Earlier this year I was able to obtain a feature article for a client selling self-defense gadgets. She received just one call from the article. The call happened to be from a manager of a major Arizona utility who asked her to present her safety products to their employees.
Hmm. We discovered a need for organizations to keep their employees, especially women, safe in the workplace. However, this wasn’t saleable to TV stations because they felt this was too product driven.
We fine-tuned a new release to focus on low-cost home safety hacks for the summer months. With that angle were able to obtain two TV segments and expose her to yet another audience. Through the article, TV segments and employee presentation she began getting inquiries to present to other organizations. Her focus has now shifted from selling products to speaking engagements and is busier than she’s ever been.
Now, not all press has this type of result, but this strategy got her in front of, again, a brand NEW audience. Through her website and social media efforts she never would have been exposed to this one manager looking to find ways to keep her employees safe.
Was this magic? No. It took the time to finesse a press release to make it marketable, pitch it to targeted publications and another 6 weeks to line up the interview and photographer and for the article to appear. We then had to evaluate the response and change the angle on other efforts based on what the media would be receptive to. The basic message really didn’t change – just the “spin.”
We live in a society where the expectation is that one article or TV segment will go viral or generate thousands or millions in sales when the true “magic” is in the hard work of finding your audience and then adjusting your message to appeal to them.
Press is so effective because you have the opportunity to reach out to different markets and also test your message. It also gives businesses more credibility. It’s especially effective to send out monthly releases because it lends consistency to your marketing and PR efforts and allows interest to build. Press can also be shared on social media channels for even more impact and reach.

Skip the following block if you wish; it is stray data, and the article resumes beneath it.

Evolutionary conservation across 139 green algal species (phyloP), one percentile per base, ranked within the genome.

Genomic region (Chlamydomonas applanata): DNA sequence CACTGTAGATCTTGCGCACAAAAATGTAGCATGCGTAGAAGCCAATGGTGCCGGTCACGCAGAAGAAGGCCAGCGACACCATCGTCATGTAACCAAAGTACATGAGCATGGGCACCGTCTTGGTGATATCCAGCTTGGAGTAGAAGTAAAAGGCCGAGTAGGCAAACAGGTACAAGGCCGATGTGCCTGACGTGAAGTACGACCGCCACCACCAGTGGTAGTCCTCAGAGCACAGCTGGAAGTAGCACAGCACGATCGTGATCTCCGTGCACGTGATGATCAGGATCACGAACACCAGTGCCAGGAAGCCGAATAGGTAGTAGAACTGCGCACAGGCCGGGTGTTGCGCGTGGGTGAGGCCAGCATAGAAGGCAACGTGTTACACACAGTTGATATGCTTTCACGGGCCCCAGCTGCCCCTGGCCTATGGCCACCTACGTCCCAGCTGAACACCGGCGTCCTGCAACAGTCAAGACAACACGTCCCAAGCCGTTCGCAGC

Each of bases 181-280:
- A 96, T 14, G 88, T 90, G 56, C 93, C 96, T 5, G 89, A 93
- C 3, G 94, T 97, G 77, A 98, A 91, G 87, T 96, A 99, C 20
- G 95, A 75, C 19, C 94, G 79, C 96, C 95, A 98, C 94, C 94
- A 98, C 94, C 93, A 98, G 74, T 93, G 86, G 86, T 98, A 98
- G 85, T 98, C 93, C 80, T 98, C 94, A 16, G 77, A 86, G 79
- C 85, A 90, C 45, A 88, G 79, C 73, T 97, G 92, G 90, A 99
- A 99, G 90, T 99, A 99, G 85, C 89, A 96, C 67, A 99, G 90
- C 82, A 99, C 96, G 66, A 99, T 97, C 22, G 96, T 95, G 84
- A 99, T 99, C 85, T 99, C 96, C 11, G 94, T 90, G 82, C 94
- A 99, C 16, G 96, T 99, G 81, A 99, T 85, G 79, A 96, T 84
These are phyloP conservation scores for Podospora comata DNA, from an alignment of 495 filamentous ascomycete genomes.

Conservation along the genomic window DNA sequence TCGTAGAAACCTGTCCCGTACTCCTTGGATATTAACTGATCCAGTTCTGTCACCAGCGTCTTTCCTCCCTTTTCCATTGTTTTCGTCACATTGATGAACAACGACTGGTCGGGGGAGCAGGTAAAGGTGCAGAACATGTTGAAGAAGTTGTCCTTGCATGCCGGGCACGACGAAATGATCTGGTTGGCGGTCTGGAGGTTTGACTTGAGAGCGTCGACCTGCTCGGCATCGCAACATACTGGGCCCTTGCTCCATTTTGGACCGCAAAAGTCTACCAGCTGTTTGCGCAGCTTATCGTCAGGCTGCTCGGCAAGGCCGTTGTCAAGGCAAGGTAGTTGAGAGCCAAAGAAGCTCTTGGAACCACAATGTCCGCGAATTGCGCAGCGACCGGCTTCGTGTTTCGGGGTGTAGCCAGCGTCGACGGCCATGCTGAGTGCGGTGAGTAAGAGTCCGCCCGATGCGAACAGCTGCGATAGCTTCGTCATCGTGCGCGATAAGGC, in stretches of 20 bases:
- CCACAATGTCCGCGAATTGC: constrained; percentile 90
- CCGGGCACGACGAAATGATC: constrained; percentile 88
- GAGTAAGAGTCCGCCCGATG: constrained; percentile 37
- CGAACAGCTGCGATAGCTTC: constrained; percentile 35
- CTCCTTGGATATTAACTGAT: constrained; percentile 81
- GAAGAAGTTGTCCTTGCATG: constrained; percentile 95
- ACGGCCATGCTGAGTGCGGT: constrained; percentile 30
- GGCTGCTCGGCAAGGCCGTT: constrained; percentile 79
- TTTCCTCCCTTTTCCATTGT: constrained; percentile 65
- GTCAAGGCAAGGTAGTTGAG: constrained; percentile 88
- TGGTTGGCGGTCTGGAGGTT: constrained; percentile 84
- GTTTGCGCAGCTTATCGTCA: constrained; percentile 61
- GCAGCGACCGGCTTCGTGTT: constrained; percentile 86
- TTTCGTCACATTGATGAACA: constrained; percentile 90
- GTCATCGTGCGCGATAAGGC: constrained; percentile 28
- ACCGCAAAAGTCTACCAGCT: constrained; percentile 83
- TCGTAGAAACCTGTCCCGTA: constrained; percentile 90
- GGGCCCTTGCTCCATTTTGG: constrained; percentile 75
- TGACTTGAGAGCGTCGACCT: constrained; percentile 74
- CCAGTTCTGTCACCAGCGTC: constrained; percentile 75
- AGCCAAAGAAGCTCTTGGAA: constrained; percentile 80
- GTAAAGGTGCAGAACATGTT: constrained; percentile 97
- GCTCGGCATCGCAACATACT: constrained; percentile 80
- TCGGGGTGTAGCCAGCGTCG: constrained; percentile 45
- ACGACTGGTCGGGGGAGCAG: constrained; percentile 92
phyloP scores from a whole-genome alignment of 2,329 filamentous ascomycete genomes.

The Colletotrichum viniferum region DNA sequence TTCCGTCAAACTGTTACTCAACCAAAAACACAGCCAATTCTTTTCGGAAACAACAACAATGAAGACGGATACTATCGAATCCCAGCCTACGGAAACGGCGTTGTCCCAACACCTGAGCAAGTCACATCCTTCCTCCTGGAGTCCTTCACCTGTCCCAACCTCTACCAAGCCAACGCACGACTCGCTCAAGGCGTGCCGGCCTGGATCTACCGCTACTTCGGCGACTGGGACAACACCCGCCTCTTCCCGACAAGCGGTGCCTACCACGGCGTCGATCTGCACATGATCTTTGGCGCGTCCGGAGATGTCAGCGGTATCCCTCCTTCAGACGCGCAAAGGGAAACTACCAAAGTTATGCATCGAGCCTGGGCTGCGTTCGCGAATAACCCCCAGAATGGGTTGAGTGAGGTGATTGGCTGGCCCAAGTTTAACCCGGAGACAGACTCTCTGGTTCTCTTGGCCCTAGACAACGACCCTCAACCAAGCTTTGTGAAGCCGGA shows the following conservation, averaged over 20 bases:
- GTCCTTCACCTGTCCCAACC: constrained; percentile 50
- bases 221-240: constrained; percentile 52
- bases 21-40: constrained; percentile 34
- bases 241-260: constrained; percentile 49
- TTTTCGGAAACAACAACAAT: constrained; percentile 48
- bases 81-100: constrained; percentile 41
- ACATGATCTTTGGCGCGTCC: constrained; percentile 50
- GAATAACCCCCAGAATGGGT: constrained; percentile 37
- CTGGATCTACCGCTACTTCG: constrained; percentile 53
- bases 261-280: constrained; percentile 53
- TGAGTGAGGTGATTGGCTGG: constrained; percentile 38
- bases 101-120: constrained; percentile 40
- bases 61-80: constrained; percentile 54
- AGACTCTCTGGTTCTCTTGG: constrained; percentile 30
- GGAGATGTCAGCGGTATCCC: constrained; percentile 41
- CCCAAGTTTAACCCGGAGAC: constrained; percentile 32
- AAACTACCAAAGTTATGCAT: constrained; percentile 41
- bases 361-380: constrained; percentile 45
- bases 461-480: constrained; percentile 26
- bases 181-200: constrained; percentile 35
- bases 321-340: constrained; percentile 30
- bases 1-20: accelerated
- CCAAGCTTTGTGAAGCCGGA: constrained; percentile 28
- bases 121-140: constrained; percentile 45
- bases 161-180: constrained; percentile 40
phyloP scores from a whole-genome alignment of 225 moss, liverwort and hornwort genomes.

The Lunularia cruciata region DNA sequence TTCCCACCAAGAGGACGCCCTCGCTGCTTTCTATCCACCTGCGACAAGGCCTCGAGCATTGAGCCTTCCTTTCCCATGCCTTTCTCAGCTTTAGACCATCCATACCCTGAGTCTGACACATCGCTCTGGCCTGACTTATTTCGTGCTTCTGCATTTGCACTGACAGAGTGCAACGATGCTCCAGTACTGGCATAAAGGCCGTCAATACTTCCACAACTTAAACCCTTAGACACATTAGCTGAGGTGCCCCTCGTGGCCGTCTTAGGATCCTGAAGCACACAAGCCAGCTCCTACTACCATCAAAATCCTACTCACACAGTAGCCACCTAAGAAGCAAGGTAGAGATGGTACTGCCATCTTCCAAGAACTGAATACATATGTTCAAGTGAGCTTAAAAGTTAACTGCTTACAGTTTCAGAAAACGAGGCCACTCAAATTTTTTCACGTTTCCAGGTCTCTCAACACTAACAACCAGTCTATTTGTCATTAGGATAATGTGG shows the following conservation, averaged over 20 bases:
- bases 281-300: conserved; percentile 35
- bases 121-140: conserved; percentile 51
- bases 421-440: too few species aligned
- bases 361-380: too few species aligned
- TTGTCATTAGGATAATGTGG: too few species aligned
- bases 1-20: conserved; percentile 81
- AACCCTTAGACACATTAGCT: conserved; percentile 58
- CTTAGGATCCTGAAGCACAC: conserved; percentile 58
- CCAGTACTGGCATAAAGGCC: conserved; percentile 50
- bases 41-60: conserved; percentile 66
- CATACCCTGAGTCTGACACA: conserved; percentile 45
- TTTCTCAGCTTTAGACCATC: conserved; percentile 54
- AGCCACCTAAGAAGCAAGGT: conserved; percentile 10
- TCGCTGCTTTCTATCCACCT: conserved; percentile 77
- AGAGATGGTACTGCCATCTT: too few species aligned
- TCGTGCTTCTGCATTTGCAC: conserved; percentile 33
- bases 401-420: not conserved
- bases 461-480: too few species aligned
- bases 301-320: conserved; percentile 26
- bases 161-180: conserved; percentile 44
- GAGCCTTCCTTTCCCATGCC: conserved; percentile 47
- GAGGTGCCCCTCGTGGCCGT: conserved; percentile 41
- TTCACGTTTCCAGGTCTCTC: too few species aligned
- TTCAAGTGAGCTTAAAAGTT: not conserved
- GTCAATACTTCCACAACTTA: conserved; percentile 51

The moral of this story is that marketing is hard work and is fluid. You have to coordinate your efforts and constantly retool and adapt your message. The real magic happens when you realize there may be a perfect audience for your product or service that you never knew existed.
Would press work for your business? Call us at (602) 466-3333 for a free brain-storming session.
So you’ve posted about your business and someone makes a disparaging comment. Welcome to the Social Media “Bomb.”
Social Media is an amazing marketing tool. Businesses today can promote, sell, but more importantly, build relationships with consumers and other companies, on a wider scale than ever before. With the anonymity of the internet, however, businesses are also more vulnerable to the opinions of the masses.
The Social Media Bomb: So you’ve posted about your product or service and receive a negative comment. What do you do? While you may immediately feel anger, you now have the opportunity to defuse the situation and potentially turn a “negative into a positive” for your company.
The Usual Suspects
These “bombers” tend to fall into the following categories:
The Instigator: These types love to create controversy. It doesn’t matter that they know nothing about the subject at hand. They want attention and at your expense.
The Poacher: These are competitors that comment on your posts about THEIR business.
The Disgruntled Competitor: These types will discredit your products under the guise of a being a potential customer.
The “Glass is Half Empty” type: These posters always look for the negative in ANY product or service.
The Dissatisfied Customer: Perhaps the most dangerous of all, if a customer is unhappy and posts about it online you must make every effort possible to respond to their complaint quickly in order to shine a positive light on your company for other online readers.
How to “Defuse”
(Please note that each situation will be different and may require a unique approach.)
Stay calm: While your first reaction may be anger, and sometimes rightfully so, take a deep breath. You don’t want to fan the flames and turn something minor into an online wildfire!